It’s been nearly a century since Carl Sandburg dubbed Chicago “Hog Butcher for the World” in a poem. Since then, the city has swapped its meatpacking industry for a green-building one.

Much of this construction involves the transformation of industrial structures into energy-efficient facilities. A prime example: the Plant, in development on the city’s South Side. There, local entrepreneur John Edel is turning a 93,500-square-foot former USDA-certified meat-processing plant into a net-zero-energy incubator for sustainable-food businesses. Edel is limiting work on the structure’s existing concrete-and-masonry envelope, built in 1925, and is taking advantage of the building’s original 4-inch-thick foam insulation. The $4.5 million project also includes the installation of energy-efficient windows, a third-floor greenhouse, and storefront glass walls on the façade.

Most of the change will occur inside, with the installation of a series of closed, concentric energy loops. With future spaces to include a brewery, bakery, commercial kitchen, and vertical farm, Edel expects the facility to require a nominal electrical load of 300 kilowatt-hours and to be fully operational within five years. The system incorporates an anaerobic digester that will use tenants’ and neighboring businesses’ food waste to keep the operation technically off-grid, although Edel says it will remain grid-tied. To power the facility, Edel says that the digester will convert waste into biogas, which will then be fed into a repurposed fighter-jet-engine turbine to convert the biogas into electricity and approximately 2.1 million Btu per hour of steam. Freestanding aquaponic systems will harvest tilapia. The systems’ oxygen will be recycled to feed kombucha cultures, and the fish will be fed by spent barley from the brewery and nitrates created by bacteria as it processes ammonia in the system. Plants growing in hydroponic beds will also absorb the nitrates.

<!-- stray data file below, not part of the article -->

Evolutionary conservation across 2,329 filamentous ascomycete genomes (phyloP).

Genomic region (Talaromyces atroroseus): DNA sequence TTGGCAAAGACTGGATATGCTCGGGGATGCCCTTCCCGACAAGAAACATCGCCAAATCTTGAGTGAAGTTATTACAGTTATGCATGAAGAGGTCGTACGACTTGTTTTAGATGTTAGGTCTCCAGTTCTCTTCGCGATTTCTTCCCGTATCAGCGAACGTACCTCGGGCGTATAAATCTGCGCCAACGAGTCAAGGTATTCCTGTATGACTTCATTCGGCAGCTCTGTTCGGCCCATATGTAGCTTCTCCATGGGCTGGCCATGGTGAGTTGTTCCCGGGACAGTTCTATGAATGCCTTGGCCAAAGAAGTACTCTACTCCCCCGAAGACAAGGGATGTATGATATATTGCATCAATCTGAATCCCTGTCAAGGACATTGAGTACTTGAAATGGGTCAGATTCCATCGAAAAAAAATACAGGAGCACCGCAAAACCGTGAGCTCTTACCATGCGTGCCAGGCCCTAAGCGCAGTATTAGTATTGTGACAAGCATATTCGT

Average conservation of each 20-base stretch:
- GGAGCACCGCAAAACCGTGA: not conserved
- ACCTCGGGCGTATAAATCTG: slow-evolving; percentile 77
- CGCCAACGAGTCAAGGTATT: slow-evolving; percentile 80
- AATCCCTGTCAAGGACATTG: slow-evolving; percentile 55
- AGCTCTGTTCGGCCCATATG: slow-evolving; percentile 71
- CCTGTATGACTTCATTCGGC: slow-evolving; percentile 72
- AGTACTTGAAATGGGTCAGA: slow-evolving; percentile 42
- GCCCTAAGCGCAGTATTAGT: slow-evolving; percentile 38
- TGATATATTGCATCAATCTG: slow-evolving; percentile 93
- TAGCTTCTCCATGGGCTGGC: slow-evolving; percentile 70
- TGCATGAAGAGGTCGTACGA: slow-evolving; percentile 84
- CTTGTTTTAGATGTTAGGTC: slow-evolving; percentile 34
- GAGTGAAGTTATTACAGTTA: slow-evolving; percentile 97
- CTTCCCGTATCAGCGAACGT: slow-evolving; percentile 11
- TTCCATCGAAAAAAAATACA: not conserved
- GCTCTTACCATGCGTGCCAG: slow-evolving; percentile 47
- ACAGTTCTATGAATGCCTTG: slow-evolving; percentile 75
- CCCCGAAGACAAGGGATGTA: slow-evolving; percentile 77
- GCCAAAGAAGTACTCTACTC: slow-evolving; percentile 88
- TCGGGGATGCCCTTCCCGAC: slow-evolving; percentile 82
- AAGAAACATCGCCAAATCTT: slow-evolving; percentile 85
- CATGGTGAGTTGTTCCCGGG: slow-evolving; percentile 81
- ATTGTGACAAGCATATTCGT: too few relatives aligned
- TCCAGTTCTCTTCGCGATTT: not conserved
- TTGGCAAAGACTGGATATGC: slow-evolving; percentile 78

“[The] circle of the waste becomes the energy, which becomes the food, which becomes the waste, which becomes the energy,” says Michael Newman, an architect with local firm Shed Studio, which is collaborating on the project.

That fluidity carries over to the space’s layout, Newman says. Still in construction, the interior will feature clean lines, areas for collaboration, and pieces of the former facility—including stainless steel electrical panels, floor drains, and red-brick floors—reused to reflect what Newman calls a “holistic sense of sharing.”

The project team expects to have applied for a building permit by the time you read this. However, the goal of occupancy by Spring 2012, and the launch of the digester by Summer 2012, will depend on how quickly other permits can be secured. “Anytime you do anything that’s unusual, it can take a while to get everything lined up and everybody happy with how it works,” Newman says.

Regardless, perhaps another line should be added to Sandburg’s poem?